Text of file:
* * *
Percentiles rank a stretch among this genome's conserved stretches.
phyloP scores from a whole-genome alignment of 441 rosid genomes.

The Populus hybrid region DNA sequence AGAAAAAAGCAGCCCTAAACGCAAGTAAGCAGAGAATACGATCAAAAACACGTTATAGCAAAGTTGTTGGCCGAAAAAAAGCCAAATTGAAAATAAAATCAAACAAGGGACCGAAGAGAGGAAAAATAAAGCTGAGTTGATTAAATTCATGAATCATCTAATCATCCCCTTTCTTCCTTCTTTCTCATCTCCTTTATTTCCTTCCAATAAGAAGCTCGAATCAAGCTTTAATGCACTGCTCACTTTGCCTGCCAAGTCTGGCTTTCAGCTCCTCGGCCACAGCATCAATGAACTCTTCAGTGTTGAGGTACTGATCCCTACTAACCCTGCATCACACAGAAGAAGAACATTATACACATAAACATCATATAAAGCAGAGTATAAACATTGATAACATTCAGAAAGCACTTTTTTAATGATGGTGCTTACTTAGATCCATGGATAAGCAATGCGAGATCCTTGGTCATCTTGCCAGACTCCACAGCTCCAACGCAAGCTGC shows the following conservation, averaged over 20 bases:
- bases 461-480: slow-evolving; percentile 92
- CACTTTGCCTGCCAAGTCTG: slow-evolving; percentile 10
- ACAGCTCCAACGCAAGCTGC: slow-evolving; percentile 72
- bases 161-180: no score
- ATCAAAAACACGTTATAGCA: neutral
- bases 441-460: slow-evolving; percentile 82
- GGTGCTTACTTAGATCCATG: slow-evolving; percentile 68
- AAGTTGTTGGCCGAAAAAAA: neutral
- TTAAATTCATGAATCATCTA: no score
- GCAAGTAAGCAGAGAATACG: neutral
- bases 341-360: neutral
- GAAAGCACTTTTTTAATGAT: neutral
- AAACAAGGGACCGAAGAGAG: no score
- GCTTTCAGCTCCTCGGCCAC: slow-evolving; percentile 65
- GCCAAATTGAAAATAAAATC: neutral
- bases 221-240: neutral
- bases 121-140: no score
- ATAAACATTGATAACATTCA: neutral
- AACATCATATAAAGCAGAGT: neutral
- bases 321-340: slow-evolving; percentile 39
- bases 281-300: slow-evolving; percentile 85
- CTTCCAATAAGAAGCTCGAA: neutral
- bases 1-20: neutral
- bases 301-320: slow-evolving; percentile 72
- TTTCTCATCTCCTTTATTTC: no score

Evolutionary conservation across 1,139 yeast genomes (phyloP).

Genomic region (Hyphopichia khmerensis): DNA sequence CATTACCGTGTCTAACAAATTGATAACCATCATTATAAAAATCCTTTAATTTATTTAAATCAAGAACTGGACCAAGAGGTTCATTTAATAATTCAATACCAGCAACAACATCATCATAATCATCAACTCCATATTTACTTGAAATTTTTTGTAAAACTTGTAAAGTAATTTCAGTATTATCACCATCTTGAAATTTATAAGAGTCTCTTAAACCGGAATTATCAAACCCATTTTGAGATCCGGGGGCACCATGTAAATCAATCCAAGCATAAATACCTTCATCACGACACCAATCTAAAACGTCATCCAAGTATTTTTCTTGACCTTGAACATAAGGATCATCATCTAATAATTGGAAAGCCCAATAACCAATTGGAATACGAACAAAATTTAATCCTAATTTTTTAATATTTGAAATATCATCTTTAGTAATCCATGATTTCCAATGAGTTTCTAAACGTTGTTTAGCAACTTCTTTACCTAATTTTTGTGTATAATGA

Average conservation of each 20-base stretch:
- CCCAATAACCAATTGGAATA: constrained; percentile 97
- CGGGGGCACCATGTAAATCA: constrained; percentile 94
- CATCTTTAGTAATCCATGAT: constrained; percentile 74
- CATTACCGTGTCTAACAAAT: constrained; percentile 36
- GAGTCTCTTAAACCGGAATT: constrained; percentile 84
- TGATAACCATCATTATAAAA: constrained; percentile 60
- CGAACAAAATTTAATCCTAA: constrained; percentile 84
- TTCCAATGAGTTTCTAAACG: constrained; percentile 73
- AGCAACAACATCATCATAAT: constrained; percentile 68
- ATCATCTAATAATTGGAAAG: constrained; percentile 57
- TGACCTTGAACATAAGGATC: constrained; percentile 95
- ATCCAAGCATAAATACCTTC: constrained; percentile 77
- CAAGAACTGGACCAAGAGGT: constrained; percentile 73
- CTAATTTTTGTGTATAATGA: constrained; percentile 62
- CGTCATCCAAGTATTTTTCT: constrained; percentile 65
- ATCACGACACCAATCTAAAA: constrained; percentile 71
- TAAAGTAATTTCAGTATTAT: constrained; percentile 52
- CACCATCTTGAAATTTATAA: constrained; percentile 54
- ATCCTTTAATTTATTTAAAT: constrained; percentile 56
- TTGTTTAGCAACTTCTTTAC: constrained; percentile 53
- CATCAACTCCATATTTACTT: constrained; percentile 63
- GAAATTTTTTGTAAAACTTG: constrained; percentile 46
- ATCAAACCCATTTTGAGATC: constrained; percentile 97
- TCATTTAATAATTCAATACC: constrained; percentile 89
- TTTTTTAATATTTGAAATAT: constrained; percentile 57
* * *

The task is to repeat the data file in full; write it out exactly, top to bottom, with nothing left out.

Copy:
Percentiles rank a stretch among this genome's conserved stretches.
phyloP scores from a whole-genome alignment of 441 rosid genomes.

The Populus hybrid region DNA sequence AGAAAAAAGCAGCCCTAAACGCAAGTAAGCAGAGAATACGATCAAAAACACGTTATAGCAAAGTTGTTGGCCGAAAAAAAGCCAAATTGAAAATAAAATCAAACAAGGGACCGAAGAGAGGAAAAATAAAGCTGAGTTGATTAAATTCATGAATCATCTAATCATCCCCTTTCTTCCTTCTTTCTCATCTCCTTTATTTCCTTCCAATAAGAAGCTCGAATCAAGCTTTAATGCACTGCTCACTTTGCCTGCCAAGTCTGGCTTTCAGCTCCTCGGCCACAGCATCAATGAACTCTTCAGTGTTGAGGTACTGATCCCTACTAACCCTGCATCACACAGAAGAAGAACATTATACACATAAACATCATATAAAGCAGAGTATAAACATTGATAACATTCAGAAAGCACTTTTTTAATGATGGTGCTTACTTAGATCCATGGATAAGCAATGCGAGATCCTTGGTCATCTTGCCAGACTCCACAGCTCCAACGCAAGCTGC shows the following conservation, averaged over 20 bases:
- bases 461-480: slow-evolving; percentile 92
- CACTTTGCCTGCCAAGTCTG: slow-evolving; percentile 10
- ACAGCTCCAACGCAAGCTGC: slow-evolving; percentile 72
- bases 161-180: no score
- ATCAAAAACACGTTATAGCA: neutral
- bases 441-460: slow-evolving; percentile 82
- GGTGCTTACTTAGATCCATG: slow-evolving; percentile 68
- AAGTTGTTGGCCGAAAAAAA: neutral
- TTAAATTCATGAATCATCTA: no score
- GCAAGTAAGCAGAGAATACG: neutral
- bases 341-360: neutral
- GAAAGCACTTTTTTAATGAT: neutral
- AAACAAGGGACCGAAGAGAG: no score
- GCTTTCAGCTCCTCGGCCAC: slow-evolving; percentile 65
- GCCAAATTGAAAATAAAATC: neutral
- bases 221-240: neutral
- bases 121-140: no score
- ATAAACATTGATAACATTCA: neutral
- AACATCATATAAAGCAGAGT: neutral
- bases 321-340: slow-evolving; percentile 39
- bases 281-300: slow-evolving; percentile 85
- CTTCCAATAAGAAGCTCGAA: neutral
- bases 1-20: neutral
- bases 301-320: slow-evolving; percentile 72
- TTTCTCATCTCCTTTATTTC: no score

Evolutionary conservation across 1,139 yeast genomes (phyloP).

Genomic region (Hyphopichia khmerensis): DNA sequence CATTACCGTGTCTAACAAATTGATAACCATCATTATAAAAATCCTTTAATTTATTTAAATCAAGAACTGGACCAAGAGGTTCATTTAATAATTCAATACCAGCAACAACATCATCATAATCATCAACTCCATATTTACTTGAAATTTTTTGTAAAACTTGTAAAGTAATTTCAGTATTATCACCATCTTGAAATTTATAAGAGTCTCTTAAACCGGAATTATCAAACCCATTTTGAGATCCGGGGGCACCATGTAAATCAATCCAAGCATAAATACCTTCATCACGACACCAATCTAAAACGTCATCCAAGTATTTTTCTTGACCTTGAACATAAGGATCATCATCTAATAATTGGAAAGCCCAATAACCAATTGGAATACGAACAAAATTTAATCCTAATTTTTTAATATTTGAAATATCATCTTTAGTAATCCATGATTTCCAATGAGTTTCTAAACGTTGTTTAGCAACTTCTTTACCTAATTTTTGTGTATAATGA

Average conservation of each 20-base stretch:
- CCCAATAACCAATTGGAATA: constrained; percentile 97
- CGGGGGCACCATGTAAATCA: constrained; percentile 94
- CATCTTTAGTAATCCATGAT: constrained; percentile 74
- CATTACCGTGTCTAACAAAT: constrained; percentile 36
- GAGTCTCTTAAACCGGAATT: constrained; percentile 84
- TGATAACCATCATTATAAAA: constrained; percentile 60
- CGAACAAAATTTAATCCTAA: constrained; percentile 84
- TTCCAATGAGTTTCTAAACG: constrained; percentile 73
- AGCAACAACATCATCATAAT: constrained; percentile 68
- ATCATCTAATAATTGGAAAG: constrained; percentile 57
- TGACCTTGAACATAAGGATC: constrained; percentile 95
- ATCCAAGCATAAATACCTTC: constrained; percentile 77
- CAAGAACTGGACCAAGAGGT: constrained; percentile 73
- CTAATTTTTGTGTATAATGA: constrained; percentile 62
- CGTCATCCAAGTATTTTTCT: constrained; percentile 65
- ATCACGACACCAATCTAAAA: constrained; percentile 71
- TAAAGTAATTTCAGTATTAT: constrained; percentile 52
- CACCATCTTGAAATTTATAA: constrained; percentile 54
- ATCCTTTAATTTATTTAAAT: constrained; percentile 56
- TTGTTTAGCAACTTCTTTAC: constrained; percentile 53
- CATCAACTCCATATTTACTT: constrained; percentile 63
- GAAATTTTTTGTAAAACTTG: constrained; percentile 46
- ATCAAACCCATTTTGAGATC: constrained; percentile 97
- TCATTTAATAATTCAATACC: constrained; percentile 89
- TTTTTTAATATTTGAAATAT: constrained; percentile 57